"D.D.D. can provide ten million gold immediately, and more given time." Everyone blinked at Krusty's words, not expecting the leader of the combat-focused guild to have so many resources on hand.

"Ha!" Isaac was once again grinning. "We'll match you. We've been looking for this since we got into elder tale, I'm not going to lose out because I was a cheapskate."

The other guild leaders practically fell over themselves volunteering their reserves, and even Marrielle got a little carried away, offering all of the few million Crescent Moon had in reserve, or at least all that Henrietta let her offer. For a second in command, sometimes Marrielle felt Henrietta had more power than she did!


Akihabara's crafting guilds were used to dealing with nearly excessive quantities of money, but even they didn't quite know what to do when handed what amounted to a blank check.

Adventurers asked for tax increases to fund development. People of the Land with too much time on their hands from the introduction of mechanized agriculture found themselves hired in droves just to perform arithmetic and help move crafting equipment around. Dozens of Plant Hwyaden spies were ferreted out, until they were offered the chance to simply invest in the project directly, at which point they funneled a truly staggering quantity of gold into Akihabara's coffers.

Of course, not everything went according to plan. The requisite materials for a talisman powerful enough to transfer an entire person turned out to be even more expensive than expected. Entirely novel mana storage methods were developed in order to obviate the requirement for hundreds of mages to be present at the same time to activate a talisman.

Even Akihabara's internal mana transport system was co-opted.

And as expected of a consensus-based political apparatus, there were politics.

Even gathering the thousands-strong defense force against the goblin king had been less a less contentious question than "who should we send over first."

Lander nobles constantly meddled, attempting to secure their own passage to see the fabled homeland of the adventurers.

Eventually, however, compromise was reached.

The talisman needed to be tied to a specific person, so they could move between realms to facilitate communication.

The ambassador would be a trusted member of one the Round Table Alliance's guilds, as they had provided the bulk of financing for the project.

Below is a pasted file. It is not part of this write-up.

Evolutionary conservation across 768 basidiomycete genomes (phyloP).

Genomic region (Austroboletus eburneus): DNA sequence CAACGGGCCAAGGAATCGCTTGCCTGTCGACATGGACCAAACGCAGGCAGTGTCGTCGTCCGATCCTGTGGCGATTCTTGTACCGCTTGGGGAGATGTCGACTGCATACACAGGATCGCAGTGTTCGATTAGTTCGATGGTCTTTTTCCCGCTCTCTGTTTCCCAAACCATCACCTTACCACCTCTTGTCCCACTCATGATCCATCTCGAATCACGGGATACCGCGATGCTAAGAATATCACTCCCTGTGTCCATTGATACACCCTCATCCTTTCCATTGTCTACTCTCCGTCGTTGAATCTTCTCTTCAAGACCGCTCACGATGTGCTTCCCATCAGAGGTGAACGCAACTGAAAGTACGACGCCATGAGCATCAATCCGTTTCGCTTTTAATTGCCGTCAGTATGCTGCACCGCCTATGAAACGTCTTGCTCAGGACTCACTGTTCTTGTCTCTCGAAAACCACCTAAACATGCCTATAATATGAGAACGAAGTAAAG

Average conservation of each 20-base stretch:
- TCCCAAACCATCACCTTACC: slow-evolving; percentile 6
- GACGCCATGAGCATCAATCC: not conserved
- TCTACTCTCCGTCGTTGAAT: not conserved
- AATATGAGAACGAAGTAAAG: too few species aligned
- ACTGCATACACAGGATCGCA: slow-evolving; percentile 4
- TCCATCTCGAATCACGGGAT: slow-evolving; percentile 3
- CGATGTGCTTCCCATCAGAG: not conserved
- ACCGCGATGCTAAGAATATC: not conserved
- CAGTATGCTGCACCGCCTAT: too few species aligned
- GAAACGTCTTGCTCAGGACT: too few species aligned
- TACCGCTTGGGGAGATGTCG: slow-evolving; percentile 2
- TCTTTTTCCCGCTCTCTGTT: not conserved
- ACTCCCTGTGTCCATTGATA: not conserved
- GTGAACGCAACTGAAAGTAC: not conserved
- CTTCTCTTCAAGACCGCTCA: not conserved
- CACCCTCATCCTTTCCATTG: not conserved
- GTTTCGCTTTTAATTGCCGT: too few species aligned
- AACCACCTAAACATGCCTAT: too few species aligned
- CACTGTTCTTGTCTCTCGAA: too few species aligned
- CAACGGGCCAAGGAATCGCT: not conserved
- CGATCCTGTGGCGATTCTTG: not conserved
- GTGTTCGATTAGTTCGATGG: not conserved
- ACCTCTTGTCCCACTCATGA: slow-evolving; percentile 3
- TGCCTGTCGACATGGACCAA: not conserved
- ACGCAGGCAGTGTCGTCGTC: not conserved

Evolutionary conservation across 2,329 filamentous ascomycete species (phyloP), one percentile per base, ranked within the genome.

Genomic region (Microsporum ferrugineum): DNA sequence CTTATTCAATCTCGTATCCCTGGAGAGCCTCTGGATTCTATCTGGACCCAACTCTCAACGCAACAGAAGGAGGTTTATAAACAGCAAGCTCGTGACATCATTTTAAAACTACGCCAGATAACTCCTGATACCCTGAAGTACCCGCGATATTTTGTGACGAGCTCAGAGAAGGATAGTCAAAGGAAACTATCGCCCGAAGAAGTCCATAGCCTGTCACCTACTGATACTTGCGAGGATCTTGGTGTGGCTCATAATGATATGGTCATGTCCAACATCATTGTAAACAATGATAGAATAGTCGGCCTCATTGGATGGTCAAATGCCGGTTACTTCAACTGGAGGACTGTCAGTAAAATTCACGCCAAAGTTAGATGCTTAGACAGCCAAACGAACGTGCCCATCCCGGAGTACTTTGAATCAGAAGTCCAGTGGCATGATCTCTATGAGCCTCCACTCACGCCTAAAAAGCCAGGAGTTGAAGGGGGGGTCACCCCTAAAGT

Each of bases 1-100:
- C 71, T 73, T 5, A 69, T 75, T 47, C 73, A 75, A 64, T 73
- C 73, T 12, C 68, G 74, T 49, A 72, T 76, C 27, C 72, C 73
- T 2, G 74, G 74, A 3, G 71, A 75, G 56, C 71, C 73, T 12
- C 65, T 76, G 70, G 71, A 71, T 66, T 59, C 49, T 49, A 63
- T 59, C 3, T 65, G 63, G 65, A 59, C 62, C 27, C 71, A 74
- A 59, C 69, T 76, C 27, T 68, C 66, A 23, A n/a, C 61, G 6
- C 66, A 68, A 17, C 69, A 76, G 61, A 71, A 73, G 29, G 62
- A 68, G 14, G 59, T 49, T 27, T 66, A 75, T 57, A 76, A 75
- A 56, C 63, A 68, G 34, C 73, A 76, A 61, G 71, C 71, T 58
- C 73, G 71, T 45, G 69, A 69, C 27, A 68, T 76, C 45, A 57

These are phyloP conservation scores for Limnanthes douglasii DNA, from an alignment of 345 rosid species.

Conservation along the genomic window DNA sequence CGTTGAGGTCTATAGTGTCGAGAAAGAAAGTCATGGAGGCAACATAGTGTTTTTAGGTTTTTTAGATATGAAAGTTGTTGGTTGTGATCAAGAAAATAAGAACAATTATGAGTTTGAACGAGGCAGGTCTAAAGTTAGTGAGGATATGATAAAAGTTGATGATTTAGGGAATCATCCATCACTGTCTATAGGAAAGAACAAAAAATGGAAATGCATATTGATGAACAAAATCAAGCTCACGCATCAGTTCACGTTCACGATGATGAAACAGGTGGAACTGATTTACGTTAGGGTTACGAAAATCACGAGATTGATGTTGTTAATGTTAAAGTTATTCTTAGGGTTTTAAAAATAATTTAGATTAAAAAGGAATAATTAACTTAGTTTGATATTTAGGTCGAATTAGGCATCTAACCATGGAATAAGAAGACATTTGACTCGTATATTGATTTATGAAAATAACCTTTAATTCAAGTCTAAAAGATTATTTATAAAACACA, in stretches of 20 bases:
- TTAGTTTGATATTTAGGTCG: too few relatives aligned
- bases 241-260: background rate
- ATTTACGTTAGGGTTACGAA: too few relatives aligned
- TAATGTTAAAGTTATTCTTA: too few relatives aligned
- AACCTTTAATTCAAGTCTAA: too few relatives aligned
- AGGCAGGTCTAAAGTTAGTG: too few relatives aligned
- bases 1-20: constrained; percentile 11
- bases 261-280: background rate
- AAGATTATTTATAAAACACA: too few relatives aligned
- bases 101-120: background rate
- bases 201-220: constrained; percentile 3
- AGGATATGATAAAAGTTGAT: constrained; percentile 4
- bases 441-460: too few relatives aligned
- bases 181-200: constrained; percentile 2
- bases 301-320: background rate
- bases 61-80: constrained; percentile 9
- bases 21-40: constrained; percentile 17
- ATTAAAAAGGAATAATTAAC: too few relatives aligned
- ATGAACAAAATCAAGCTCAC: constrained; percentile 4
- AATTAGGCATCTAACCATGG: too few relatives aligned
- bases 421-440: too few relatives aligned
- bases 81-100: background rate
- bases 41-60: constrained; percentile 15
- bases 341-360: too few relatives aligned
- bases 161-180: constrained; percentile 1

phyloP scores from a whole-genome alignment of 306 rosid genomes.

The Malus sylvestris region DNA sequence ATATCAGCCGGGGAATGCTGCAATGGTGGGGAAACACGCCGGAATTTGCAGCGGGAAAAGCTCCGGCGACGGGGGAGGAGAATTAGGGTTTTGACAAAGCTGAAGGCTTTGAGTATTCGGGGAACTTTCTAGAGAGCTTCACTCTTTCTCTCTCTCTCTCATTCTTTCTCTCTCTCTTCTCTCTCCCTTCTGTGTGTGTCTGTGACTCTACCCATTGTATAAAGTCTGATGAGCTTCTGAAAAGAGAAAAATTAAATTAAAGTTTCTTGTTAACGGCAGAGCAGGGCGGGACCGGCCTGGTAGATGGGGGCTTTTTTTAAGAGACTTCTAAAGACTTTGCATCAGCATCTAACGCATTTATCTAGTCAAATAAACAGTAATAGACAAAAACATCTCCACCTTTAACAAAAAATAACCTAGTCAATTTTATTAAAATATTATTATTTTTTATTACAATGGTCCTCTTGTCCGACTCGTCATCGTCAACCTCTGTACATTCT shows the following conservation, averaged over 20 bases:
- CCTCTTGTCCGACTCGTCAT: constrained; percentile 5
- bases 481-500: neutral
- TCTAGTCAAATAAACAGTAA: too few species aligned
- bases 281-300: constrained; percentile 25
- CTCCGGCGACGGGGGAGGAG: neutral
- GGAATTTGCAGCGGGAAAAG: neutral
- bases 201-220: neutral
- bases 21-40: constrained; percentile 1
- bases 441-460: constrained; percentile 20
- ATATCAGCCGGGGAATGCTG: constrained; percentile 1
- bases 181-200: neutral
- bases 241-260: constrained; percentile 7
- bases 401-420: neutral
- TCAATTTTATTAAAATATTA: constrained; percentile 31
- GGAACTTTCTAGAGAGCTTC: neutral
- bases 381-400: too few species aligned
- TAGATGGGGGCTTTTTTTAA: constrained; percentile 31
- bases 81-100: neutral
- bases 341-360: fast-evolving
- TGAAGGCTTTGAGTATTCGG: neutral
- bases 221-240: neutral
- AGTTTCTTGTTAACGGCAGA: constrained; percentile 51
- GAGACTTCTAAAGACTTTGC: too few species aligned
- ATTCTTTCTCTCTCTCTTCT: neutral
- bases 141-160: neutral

The ambassador would be female, because Adventurers were scary enough for being immortal and imbued with magical power; hopefully, a woman wouldn't be seen as as much as a threat.

By the same token, the ambassador would be (or at least look) young.

And finally, because they were relatively neutral, the ambassador would be from Log Horizon.

Minori repeated these reasons to herself in a sort of mantra. She was the obvious choice. Among other things, she had the original idea that sparked the portals, she wasn't a combat class, so she could show off without being threatening, she was well-respected among Adventurers, she was- she was-

Minori's breath caught. She was completely and totally unprepared, why did she agree to this instead of insisting Akatsuki or Tetra do this, this was a terrible idea, why why why-

Shiroe held out the contract, and, with shaking hands, she signed it. Why couldn't she focus! She had fought monsters with more composure than this. Why was she so anxious about returning home temporarily?

Why was she so anxious about seeing her parents again?

She really hoped the observers packed into the small room, kept as a rarely-used ancillary meeting place by log horizon, didn't notice her all but quaking in her sandals.

"There, it's done."

Huh? The contract was torn apart- and some part of her brain reminded her of the rather obscure bit of trivia that that had been done in the past so that two people could each keep one half, which could be compared in order to determine validity. Which didn't make sense in this case, because she wasn't making a contract with anyone else, just-

Minori squeaked as the lighting changed from the lanterns of the guild building's bowels to the blinding intensity of midday sunlight, and she fell on her butt in the middle of a crowded shopping district.


A/N: Thanks to egolagoon, for betaing this chapter (and giving me the impetus to help fill up the LH section), as well as the reddit users ulyssessword, gommm, and PeridexisErrant for helping me polish this chapter.

A brief note on Japanese customs: because I'm writing for a western audience, I'm not going to include honorifics, except in tangential references. I'm also leaning on the side of not enough bowing, because it slows down the text. Japanese turns of phrase will also be avoided.

I'll be releasing chapters weekly on sunday, at least until my backlog is exhausted.